Jamaica Inn (1939) was a Adventure - Crime Film directed by Alfred Hitchcock and produced by Charles Laughton and Erich Pommer.
Charles Laughton and Maureen O’Hara check in at “Jamaica Inn”By Stephen Reginald on Apr 23, 2021 From Classic Movie Man
Charles Laughton and Maureen O’Hara check in at “Jamaica Inn” Jamaica Inn (1939) is a British period adventure movie directed by Alfred Hitchcock and starring Charles Laughton and Maureen O’Hara. The film is based on the novel of the same name by Daphne du Maurier. The s... Read full article
Jamaica Inn (1939)By Amanda Garrett on Jul 17, 2017 From Old Hollywood Films
Today, I'm writing about the Alfred Hitchcock-directed swashbuckler Jamaica Inn (1939). It stars Maureen O'Hara and Robert Newton as two young people who are caught up with a gang of smugglers in 19th century Cornwall. This article is part of the Swashathon: A Blogathon of Swashbuckling Adventure... Read full article
Hitchcock Didn’t Get Jamaica Inn; Vince Gilligan WouldBy Judy on Apr 10, 2016 From Cary Grant Won't Eat You
**Warning: Some spoilers (though I don’t reveal the mastermind in the novel; Hitchcock alters the story enough for it still to be a mystery). I just finished watching Breaking Bad, and was struck by the thematic similarities between it and Jamaica Inn, one of my favorite novels as a teen. Both... Read full article
The Essential Films of 1939: Jamaica InnBy Amanda Garrett on Jun 15, 2015 From Old Hollywood Films
Jamaica Inn is an Alfred Hitchcock thriller starring Charles Laughton as a villainous squire. The Director: Alfred Hitchcock. The Stars: Charles Laughton, Maureen O'Hara, and Robert Newton. Source Material: Daphne du Maurier's 1936 novel. Maureen O'Hara and Charles Laughto... Read full article
JAMAICA INN On Blu-rayBy Dan Day Jr. on May 22, 2015 From The Hitless Wonder Movie Blog
A couple years ago, I raved about the Cohen Media Group's Blu-ray release of the Douglas Fairbanks silent epic THE THIEF OF BAGDAD. Now Cohen has come out with a stunning restoration of one of the most obscure Alfred Hitchcock films, 1939's JAMAICA INN. Whenever I have tried to watch JAMAICA INN be... Read full article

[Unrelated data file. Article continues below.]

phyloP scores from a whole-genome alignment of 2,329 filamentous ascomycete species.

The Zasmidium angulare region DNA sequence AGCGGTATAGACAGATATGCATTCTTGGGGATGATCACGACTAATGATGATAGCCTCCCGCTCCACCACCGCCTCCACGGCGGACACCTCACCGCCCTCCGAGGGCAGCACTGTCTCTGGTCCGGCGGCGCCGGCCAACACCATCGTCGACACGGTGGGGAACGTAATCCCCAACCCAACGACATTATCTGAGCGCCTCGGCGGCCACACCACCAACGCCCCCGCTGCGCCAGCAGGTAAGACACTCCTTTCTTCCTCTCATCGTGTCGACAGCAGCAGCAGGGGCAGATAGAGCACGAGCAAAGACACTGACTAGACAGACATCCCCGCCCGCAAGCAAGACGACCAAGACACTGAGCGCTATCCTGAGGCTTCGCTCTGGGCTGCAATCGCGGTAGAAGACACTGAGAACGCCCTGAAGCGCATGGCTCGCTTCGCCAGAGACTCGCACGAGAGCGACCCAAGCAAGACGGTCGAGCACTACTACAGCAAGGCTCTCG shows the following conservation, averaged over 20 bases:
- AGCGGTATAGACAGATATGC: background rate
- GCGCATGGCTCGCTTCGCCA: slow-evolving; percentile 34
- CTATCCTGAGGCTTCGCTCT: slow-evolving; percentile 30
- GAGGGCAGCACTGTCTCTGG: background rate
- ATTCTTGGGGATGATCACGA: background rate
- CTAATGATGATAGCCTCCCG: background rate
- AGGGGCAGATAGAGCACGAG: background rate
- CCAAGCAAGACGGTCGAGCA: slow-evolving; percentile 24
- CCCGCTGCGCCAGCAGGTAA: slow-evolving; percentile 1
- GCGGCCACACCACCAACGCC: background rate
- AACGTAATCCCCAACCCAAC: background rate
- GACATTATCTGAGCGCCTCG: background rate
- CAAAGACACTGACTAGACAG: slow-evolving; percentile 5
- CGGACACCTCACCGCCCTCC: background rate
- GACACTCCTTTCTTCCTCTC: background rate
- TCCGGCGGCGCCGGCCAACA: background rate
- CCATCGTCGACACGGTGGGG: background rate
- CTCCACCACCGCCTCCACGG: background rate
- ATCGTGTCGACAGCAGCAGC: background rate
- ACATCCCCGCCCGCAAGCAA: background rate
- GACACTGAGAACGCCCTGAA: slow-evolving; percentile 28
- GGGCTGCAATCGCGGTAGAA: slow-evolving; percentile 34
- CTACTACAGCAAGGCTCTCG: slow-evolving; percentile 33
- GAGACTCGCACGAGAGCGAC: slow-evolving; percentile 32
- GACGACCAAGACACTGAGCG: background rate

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Jem Trehearne: Trust me to land myself with a woman. 'Course, you did save my life.
Mary Yellen: I hope you make better use of it in the future.
Jem Trehearne: That's a tall order for a desperate character like me.
Mary Yellen: No doubt.
Jem Trehearne: Smuggler and a cutthroat; that gives it.
Mary Yellen: Very likely.
Jem Trehearne: Do you think there's any hope for me? Tell me, what all am I to do?
Mary Yellen: Anything you please.
Jem Trehearne: Well, I used to be a sailor. I can go back to sea.
Mary Yellen: I'm not in the least interested.
Jem Trehearne: You must be. Don't forget you're responsible for me.
Mary Yellen: I am not.
Jem Trehearne: Oh, yes. If weren't for you I shouldn't be here at all. You can't deny that. When we're safe in Trulo I'll place myself entirely in your hands.
Mary Yellen: Oh, please be quiet.
Sir Humphrey Pengallan: [to Mary] Bah, stop crying! Stop it, you little fool! Be beautiful! Oh, ply those tears if you like, but you must be beautiful. Well, you have to be hard now. The Age of Chivalry is gone.
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Was reportedly one of Alfred Hitchcock's most unhappy directing jobs. He felt caught between Charles Laughton and Laughton's business partners. Later, he said that he did not so much direct the film as referee it.
This was the last movie that Alfred Hitchcock made in England before going to Hollywood under contract to David O. Selznick.
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